Chrism Mass 2019 – Bishop Paul’s Homily

Reverend Fathers, beloved Deacons, beloved religious, my dear brothers and sisters in Christ,

We are reminded in many ways that when Our Lord Jesus Christ founded His Church He did not make it a political party or social organisation. He did not constitute it to be a democracy. It was to be an extension of Himself; it was to be known as the Mystical Body of Christ and without any confusion or contradiction it was also to be known as the Bride of Christ. Expressions of one Mystery, formed with the purpose of winning us back to God that the Father may be glorified even in us.

Please forgive me if this homily seems to ignore you who are not ordained priests. Please believe that I have you very much in mind as I address some few (many) words to my priests. Listen because it is for your benefit that I speak to them words I hope will be received as encouragement.

Dear brother priests, last year and each year since 1982 I have listened to the Bishop as I sat there with you. Now I sit here, but even though I am doing the talking I am conscious that I am speaking to myself. In a strange way I try to say what I need to hear. Certainly there will be something incomplete about it, but there will be enough for this, my first year as Bishop. In the years to come I hope some of the gaps today will be filled.

Undoubtedly, there was a time in history when anointing in any form was not practiced; it was not known to people. It the course of time it came to be because it was experienced as beneficial. Later still, it found its place within religious rites as a symbol of being chosen, favoured and dedicated to a sacred purpose. In the hands of our Saviour been given a place within the Sacramental Rites. Before and after Baptism, in the conferring of Confirmation, in the care of the sick and dying, and a key part of the conferring of Holy Orders.

According to the Tradition we have received and the Teachings we follow it is understood as more than a sign or symbol. It endows the recipient with a gift from the Lord. He gives us something of Himself: His strength to resist evil, His joy, His healing, His comfort and re- assurance to dispel fear, His Spirit that we might co-operate with Him and bear fruit that lasts, His sense of being chosen and in a sense set apart for a particular service for the Church. In all these cases anointing brings about a change in the one anointed. It has an effect as does the presence and touch of a friend when we face some difficult moment in life. It stays with us in more than memory.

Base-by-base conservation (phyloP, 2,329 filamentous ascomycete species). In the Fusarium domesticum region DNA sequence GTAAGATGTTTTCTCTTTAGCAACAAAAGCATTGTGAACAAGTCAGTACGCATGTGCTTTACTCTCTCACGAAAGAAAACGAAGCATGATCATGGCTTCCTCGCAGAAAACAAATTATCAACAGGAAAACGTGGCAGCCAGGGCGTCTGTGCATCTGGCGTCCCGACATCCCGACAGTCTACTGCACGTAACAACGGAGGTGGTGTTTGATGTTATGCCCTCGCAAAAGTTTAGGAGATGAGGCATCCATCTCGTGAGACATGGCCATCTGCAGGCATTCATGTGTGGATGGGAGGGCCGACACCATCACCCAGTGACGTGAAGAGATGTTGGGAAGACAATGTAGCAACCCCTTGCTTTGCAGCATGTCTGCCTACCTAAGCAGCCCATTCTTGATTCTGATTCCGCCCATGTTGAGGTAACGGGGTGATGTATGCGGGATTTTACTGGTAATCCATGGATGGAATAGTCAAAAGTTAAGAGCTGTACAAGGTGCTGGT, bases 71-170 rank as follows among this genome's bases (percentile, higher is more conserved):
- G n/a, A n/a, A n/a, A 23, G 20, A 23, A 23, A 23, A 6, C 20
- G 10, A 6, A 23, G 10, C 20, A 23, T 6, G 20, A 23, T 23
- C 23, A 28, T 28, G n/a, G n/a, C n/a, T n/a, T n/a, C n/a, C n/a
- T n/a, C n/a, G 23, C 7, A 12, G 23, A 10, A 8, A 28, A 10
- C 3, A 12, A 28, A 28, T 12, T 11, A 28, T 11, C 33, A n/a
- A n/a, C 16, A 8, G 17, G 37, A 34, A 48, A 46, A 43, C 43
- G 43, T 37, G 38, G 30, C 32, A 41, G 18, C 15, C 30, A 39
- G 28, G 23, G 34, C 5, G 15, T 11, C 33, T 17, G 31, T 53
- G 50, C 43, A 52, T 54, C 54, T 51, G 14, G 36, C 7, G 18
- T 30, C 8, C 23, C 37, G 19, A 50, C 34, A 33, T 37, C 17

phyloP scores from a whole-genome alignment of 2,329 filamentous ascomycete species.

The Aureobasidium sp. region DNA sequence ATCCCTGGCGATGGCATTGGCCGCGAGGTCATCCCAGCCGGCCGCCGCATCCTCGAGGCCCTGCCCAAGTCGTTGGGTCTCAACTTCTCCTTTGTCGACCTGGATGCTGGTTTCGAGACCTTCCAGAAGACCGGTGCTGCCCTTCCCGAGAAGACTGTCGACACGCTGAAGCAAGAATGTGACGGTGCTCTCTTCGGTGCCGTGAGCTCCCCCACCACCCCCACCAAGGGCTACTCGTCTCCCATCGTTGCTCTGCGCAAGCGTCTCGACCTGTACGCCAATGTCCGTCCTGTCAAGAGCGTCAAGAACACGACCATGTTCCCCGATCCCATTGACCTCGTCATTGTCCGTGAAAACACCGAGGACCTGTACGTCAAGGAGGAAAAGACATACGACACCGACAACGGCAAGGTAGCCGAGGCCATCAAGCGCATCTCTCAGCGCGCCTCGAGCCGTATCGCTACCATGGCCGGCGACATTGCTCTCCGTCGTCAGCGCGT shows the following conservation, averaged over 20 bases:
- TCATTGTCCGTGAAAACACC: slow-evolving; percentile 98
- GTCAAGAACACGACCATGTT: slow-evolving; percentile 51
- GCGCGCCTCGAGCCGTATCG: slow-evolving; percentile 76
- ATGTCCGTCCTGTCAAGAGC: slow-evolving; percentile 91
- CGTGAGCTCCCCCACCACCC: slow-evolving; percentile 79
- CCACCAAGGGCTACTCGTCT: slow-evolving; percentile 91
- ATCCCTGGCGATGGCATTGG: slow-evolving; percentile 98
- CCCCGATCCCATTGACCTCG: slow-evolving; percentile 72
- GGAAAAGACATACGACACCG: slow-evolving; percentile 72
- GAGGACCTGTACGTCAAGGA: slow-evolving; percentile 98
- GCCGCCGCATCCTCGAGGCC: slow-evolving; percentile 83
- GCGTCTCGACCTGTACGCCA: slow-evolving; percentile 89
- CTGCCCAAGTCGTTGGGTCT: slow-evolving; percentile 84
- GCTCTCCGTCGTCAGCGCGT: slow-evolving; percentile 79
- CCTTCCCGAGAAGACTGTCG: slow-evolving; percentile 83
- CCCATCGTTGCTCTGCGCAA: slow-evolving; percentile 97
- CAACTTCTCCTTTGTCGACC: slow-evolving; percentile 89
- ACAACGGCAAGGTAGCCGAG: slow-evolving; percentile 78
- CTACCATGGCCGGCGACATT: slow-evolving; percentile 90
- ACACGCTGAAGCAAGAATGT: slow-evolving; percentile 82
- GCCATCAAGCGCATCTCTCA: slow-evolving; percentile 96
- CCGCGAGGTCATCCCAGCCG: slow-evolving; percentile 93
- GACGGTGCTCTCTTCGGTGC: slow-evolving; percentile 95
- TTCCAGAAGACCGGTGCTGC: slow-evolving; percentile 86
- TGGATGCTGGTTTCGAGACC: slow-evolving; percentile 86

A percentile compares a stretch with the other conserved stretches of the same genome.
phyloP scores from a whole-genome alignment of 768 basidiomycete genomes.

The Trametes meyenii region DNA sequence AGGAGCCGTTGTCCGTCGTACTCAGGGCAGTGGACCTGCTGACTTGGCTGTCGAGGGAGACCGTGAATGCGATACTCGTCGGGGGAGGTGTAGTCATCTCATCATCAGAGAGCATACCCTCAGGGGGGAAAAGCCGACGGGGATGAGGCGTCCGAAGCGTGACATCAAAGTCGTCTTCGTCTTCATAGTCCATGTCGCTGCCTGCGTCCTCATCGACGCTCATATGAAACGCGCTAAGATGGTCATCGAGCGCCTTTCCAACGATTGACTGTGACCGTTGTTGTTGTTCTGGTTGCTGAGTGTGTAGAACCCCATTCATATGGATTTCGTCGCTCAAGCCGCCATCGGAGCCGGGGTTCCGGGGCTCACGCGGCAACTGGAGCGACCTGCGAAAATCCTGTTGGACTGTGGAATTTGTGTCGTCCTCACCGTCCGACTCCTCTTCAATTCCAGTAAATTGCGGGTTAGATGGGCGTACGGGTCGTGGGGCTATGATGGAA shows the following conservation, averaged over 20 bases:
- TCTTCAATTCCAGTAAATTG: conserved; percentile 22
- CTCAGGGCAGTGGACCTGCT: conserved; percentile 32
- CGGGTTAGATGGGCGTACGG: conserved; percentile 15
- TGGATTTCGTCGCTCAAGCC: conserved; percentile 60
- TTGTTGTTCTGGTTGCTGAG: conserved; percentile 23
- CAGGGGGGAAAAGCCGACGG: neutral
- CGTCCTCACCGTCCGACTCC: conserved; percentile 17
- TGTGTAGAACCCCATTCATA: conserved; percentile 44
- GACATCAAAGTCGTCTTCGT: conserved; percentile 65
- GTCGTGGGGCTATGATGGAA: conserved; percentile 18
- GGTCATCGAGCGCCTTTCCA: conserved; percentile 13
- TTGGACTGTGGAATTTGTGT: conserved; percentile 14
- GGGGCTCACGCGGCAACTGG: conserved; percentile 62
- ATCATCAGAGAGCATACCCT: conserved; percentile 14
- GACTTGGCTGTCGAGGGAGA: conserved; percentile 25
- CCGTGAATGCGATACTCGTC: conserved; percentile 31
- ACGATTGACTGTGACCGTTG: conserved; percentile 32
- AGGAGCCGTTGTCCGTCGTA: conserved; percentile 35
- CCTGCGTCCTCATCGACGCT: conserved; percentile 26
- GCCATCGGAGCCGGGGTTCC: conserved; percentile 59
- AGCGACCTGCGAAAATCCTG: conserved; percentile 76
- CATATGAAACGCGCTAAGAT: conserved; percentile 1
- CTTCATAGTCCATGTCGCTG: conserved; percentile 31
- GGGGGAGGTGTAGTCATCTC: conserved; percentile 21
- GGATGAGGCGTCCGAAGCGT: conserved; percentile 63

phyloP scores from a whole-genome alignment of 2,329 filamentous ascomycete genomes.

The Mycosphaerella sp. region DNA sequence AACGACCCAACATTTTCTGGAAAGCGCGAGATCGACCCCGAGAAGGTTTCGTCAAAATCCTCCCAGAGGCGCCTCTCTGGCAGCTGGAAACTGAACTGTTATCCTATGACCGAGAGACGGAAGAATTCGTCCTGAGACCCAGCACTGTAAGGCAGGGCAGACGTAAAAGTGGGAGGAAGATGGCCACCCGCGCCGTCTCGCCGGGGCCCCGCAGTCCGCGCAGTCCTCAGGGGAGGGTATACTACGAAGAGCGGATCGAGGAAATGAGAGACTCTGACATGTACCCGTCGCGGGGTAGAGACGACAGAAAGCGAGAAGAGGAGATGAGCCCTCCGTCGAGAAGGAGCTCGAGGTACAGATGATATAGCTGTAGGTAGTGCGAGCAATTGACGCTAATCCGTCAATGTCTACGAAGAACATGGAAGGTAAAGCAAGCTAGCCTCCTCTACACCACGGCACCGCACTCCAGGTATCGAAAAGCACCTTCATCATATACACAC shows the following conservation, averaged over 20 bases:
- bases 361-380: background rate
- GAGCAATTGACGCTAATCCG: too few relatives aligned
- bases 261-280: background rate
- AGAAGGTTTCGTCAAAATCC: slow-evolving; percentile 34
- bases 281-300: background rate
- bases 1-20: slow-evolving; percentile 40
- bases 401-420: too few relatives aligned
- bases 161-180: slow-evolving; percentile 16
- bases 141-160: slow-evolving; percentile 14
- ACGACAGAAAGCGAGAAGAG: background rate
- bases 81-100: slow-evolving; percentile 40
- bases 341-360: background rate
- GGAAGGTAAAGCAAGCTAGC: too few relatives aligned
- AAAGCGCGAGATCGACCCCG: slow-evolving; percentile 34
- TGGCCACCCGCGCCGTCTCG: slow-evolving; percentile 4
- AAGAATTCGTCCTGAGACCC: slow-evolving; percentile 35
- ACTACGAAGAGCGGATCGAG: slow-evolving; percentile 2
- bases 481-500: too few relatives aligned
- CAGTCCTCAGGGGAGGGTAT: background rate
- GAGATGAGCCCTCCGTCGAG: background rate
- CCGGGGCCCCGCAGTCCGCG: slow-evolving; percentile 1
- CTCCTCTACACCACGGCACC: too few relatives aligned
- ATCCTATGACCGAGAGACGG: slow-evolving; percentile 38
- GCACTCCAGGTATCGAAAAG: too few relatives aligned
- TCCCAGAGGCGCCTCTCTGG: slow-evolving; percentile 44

Today we remember that we have been anointed in so many of those ways, but particularly that in having received the anointing for sacred ministry we become identified with Jesus the Priest. Many of us will be familiar with the expression ‘alter Christus’, the priest becomes another Christ. I must be careful not to reject sound teaching, but the point I wish to emphasise now is that there cannot be OTHER CHRISTS because Christ is one, there is only one Christ. His Priesthood is found in you.

A strong experience for me last year was fear, partly because of what a Bishop has to do. I admit that what caused me even more fear came from a sense of suddenly being brought so much closer to Christ. For years I had found a nice seat, a nice closeness that also had a nice distance. It worked. I was comfortable. It was as near as I wanted to be. Suddenly that was changed, and I had not expected it or asked for it or was comfortable with it. It is more than resembling Him, or being associated with Him. The words of St.John the Baptist fit well; ‘He must grow greater: I must diminish’. What is happening to me? This is a question for someone called to be a Bishop but no less for someone called to be a priest. Since the Church does not operate a ‘class’ system in must also be true for all the Baptised.